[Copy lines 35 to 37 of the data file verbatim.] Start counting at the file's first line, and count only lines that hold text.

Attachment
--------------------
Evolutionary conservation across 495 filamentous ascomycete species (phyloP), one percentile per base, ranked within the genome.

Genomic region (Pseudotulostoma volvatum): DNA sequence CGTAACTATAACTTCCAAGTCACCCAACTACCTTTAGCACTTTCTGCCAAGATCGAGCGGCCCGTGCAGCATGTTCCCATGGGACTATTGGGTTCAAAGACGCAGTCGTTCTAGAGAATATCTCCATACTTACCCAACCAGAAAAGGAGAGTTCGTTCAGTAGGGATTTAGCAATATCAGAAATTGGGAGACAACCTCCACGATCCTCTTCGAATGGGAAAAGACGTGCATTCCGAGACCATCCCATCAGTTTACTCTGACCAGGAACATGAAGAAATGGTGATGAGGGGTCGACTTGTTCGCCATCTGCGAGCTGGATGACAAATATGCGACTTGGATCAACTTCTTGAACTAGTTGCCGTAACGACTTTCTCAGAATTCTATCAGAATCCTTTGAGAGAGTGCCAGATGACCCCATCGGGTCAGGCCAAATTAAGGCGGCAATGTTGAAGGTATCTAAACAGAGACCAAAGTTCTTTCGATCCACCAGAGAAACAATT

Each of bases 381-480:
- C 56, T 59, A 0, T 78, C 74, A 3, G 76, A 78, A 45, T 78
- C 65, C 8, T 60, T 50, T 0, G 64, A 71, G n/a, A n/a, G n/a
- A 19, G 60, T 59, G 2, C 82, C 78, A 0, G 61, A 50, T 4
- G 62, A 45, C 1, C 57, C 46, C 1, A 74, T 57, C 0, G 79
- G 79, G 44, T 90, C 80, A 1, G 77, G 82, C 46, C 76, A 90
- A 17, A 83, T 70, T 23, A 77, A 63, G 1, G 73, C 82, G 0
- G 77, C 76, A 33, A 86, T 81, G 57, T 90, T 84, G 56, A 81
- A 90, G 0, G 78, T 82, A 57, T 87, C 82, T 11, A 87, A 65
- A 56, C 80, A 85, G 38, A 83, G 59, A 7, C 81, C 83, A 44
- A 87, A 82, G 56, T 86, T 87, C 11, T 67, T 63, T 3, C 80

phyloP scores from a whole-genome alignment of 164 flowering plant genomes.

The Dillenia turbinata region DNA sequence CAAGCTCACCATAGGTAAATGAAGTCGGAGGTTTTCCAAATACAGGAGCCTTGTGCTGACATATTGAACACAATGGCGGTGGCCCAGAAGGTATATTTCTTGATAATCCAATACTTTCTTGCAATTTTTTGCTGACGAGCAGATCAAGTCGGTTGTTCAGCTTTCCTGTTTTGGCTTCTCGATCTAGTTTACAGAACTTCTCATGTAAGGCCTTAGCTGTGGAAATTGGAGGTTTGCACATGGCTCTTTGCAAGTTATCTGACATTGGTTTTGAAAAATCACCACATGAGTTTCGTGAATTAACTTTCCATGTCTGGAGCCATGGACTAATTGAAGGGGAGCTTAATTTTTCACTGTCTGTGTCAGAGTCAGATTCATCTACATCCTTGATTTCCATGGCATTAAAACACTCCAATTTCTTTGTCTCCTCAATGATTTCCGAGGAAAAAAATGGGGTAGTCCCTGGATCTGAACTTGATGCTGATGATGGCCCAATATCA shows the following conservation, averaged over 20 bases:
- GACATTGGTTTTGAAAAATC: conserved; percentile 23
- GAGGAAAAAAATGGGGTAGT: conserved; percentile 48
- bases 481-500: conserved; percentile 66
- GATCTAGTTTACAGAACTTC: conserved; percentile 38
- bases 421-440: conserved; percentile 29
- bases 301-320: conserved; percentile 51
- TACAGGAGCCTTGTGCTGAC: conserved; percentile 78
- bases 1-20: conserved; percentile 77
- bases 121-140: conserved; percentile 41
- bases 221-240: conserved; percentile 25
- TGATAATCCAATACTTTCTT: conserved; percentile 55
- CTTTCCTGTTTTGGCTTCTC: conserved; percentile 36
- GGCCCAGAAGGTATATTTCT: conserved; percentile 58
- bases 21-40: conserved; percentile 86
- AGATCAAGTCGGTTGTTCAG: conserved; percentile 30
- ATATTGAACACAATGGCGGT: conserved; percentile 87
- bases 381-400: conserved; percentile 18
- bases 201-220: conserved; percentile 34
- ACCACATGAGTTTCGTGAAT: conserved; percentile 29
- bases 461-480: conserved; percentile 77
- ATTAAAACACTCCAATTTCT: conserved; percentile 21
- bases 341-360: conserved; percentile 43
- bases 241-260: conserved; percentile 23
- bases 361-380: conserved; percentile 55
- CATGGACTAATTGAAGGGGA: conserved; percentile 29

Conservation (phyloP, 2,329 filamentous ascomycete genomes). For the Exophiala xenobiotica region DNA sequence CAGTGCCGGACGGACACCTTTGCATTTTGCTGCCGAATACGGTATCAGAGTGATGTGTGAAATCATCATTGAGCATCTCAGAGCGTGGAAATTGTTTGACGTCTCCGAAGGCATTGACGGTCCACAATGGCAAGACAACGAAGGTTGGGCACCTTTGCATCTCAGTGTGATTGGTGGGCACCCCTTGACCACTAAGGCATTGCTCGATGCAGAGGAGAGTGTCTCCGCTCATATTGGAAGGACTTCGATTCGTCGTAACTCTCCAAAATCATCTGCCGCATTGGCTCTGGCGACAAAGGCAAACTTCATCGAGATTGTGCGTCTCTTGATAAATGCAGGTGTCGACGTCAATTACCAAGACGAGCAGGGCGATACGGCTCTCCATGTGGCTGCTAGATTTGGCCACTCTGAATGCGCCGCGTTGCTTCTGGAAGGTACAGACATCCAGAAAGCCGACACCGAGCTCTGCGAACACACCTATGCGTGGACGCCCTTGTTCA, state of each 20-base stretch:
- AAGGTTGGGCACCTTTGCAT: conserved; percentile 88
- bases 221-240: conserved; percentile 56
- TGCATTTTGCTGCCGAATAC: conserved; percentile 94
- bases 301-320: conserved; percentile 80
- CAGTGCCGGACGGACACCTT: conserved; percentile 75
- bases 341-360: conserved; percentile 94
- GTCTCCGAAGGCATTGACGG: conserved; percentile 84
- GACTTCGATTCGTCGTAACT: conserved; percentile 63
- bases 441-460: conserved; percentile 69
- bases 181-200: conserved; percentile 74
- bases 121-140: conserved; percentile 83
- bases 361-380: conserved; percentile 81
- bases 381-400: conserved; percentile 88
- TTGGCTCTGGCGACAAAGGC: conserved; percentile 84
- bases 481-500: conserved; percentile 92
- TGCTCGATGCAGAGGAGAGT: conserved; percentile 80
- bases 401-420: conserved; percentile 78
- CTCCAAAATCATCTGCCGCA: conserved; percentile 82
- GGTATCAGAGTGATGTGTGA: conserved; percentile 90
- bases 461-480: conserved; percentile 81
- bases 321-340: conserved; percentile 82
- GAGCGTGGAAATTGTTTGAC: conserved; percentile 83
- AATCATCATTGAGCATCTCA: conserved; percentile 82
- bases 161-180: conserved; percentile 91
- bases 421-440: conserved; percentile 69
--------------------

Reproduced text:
- bases 461-480: conserved; percentile 77
- ATTAAAACACTCCAATTTCT: conserved; percentile 21
- bases 341-360: conserved; percentile 43